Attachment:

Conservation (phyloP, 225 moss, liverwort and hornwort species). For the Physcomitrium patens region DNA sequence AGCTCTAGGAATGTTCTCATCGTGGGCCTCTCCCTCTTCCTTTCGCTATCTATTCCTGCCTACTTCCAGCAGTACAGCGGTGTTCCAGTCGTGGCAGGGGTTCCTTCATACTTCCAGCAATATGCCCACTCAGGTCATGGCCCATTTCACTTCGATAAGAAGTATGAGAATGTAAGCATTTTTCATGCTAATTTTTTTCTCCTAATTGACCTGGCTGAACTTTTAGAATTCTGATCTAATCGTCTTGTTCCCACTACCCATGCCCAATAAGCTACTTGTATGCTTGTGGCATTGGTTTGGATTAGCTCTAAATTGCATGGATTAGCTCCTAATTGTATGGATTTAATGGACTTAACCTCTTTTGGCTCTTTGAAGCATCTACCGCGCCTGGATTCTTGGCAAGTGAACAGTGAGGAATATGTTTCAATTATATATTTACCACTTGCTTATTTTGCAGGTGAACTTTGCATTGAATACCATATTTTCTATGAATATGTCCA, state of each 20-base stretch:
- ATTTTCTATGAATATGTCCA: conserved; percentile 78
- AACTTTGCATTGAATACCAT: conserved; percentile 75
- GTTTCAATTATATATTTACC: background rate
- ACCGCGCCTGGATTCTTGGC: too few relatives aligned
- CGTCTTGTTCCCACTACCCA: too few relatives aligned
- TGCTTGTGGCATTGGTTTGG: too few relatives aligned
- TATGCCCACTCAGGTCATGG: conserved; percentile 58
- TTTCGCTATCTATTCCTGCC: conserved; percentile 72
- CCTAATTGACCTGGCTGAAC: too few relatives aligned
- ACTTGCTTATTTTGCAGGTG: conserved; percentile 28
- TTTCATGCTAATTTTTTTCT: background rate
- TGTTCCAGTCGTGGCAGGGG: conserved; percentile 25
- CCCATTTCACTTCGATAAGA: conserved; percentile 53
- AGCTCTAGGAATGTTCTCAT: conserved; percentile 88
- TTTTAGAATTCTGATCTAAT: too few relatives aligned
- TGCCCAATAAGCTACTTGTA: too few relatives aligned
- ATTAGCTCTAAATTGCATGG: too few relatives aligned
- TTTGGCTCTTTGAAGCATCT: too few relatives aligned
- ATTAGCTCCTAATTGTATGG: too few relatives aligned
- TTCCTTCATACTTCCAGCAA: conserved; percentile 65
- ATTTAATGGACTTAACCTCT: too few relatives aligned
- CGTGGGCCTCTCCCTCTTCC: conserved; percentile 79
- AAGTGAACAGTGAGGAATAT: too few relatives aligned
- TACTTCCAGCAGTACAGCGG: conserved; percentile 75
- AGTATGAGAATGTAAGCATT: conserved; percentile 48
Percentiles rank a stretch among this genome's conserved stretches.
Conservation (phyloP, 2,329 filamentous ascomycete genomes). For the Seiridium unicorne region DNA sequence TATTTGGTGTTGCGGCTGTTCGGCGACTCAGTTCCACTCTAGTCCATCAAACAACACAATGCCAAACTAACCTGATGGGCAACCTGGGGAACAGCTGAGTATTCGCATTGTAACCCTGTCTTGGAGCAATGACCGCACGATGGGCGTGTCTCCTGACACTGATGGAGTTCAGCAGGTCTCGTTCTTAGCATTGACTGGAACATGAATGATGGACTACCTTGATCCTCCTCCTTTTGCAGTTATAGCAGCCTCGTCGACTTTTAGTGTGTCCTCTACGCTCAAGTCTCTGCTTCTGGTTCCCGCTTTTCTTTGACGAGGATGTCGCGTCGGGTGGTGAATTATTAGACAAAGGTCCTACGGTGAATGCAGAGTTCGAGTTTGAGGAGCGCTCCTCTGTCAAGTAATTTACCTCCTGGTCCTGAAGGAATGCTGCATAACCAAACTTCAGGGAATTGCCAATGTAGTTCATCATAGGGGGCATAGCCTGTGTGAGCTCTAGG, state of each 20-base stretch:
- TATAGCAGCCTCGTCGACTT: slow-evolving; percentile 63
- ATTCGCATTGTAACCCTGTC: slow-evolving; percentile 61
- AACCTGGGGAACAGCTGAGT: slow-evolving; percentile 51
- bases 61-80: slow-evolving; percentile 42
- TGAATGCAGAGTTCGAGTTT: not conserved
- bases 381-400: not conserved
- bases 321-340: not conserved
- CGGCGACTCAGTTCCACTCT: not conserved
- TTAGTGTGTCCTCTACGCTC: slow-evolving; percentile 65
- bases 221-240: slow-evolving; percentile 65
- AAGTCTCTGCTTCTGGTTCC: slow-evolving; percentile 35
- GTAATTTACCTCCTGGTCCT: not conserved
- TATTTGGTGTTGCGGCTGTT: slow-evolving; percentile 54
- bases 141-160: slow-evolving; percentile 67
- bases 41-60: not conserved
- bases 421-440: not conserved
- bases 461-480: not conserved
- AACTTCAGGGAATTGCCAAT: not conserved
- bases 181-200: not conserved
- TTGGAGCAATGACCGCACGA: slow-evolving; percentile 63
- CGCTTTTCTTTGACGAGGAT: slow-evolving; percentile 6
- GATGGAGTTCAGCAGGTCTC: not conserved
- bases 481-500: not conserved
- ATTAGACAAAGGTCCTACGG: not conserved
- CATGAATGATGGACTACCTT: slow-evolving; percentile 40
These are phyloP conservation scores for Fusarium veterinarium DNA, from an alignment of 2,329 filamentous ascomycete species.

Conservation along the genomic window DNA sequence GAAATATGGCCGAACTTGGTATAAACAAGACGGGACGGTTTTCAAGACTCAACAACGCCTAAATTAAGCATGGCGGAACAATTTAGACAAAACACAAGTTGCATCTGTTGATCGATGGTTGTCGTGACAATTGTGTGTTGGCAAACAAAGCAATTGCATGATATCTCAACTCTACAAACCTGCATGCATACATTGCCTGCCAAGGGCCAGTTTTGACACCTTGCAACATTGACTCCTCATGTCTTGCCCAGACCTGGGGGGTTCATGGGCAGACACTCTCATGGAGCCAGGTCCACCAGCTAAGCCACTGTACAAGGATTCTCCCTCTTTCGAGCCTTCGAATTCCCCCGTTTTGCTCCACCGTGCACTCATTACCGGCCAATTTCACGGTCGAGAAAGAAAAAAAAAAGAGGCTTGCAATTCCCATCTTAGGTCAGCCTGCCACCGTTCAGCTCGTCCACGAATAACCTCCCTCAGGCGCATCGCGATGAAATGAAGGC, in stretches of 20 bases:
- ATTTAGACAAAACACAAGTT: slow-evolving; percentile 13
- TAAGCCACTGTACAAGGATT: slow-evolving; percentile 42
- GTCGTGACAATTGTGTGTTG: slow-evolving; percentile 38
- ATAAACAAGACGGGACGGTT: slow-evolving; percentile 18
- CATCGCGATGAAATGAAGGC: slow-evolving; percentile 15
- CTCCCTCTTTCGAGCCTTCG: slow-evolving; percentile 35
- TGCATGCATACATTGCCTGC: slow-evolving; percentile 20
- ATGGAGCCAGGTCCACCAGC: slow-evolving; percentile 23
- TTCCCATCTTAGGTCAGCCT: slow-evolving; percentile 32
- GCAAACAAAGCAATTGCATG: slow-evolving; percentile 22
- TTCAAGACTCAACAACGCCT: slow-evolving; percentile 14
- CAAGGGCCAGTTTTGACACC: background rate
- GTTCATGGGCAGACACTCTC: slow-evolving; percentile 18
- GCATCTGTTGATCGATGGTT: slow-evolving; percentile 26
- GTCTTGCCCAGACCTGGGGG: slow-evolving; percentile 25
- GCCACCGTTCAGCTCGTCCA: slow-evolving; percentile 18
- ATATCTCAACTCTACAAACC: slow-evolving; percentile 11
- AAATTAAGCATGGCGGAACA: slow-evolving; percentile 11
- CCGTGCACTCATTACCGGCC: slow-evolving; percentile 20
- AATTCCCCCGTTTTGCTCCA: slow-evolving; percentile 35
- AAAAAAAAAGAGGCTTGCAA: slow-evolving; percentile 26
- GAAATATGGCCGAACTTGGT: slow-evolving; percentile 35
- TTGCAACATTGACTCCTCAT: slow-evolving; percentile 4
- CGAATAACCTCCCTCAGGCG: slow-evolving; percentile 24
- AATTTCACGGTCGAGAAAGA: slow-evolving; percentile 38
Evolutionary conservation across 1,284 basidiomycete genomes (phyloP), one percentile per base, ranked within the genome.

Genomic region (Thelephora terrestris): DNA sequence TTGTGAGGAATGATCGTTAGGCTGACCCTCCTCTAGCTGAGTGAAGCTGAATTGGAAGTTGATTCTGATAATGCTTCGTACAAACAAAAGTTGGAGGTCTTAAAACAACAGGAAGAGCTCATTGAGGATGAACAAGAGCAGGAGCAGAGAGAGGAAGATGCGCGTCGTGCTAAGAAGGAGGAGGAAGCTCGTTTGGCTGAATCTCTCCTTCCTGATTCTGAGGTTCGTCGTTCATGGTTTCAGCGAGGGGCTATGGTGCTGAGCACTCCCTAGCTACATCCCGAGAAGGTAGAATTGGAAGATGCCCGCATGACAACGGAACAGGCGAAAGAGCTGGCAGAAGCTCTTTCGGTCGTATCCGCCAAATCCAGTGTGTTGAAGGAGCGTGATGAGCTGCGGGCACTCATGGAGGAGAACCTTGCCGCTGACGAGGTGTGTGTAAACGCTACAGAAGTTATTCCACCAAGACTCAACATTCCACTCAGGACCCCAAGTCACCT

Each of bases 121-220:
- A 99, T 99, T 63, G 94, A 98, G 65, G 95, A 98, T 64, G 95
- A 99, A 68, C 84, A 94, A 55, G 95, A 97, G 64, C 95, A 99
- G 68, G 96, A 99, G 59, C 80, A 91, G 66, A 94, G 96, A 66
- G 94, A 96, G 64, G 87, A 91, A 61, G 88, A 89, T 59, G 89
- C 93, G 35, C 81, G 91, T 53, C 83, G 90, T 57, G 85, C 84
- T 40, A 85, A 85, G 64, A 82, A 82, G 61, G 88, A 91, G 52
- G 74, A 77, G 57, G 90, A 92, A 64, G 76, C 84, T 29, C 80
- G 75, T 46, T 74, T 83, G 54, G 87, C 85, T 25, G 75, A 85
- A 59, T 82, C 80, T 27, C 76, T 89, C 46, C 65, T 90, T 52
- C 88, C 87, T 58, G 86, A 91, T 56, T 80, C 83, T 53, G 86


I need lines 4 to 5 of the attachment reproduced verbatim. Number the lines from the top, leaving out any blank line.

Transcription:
- GTTTCAATTATATATTTACC: background rate
- ACCGCGCCTGGATTCTTGGC: too few relatives aligned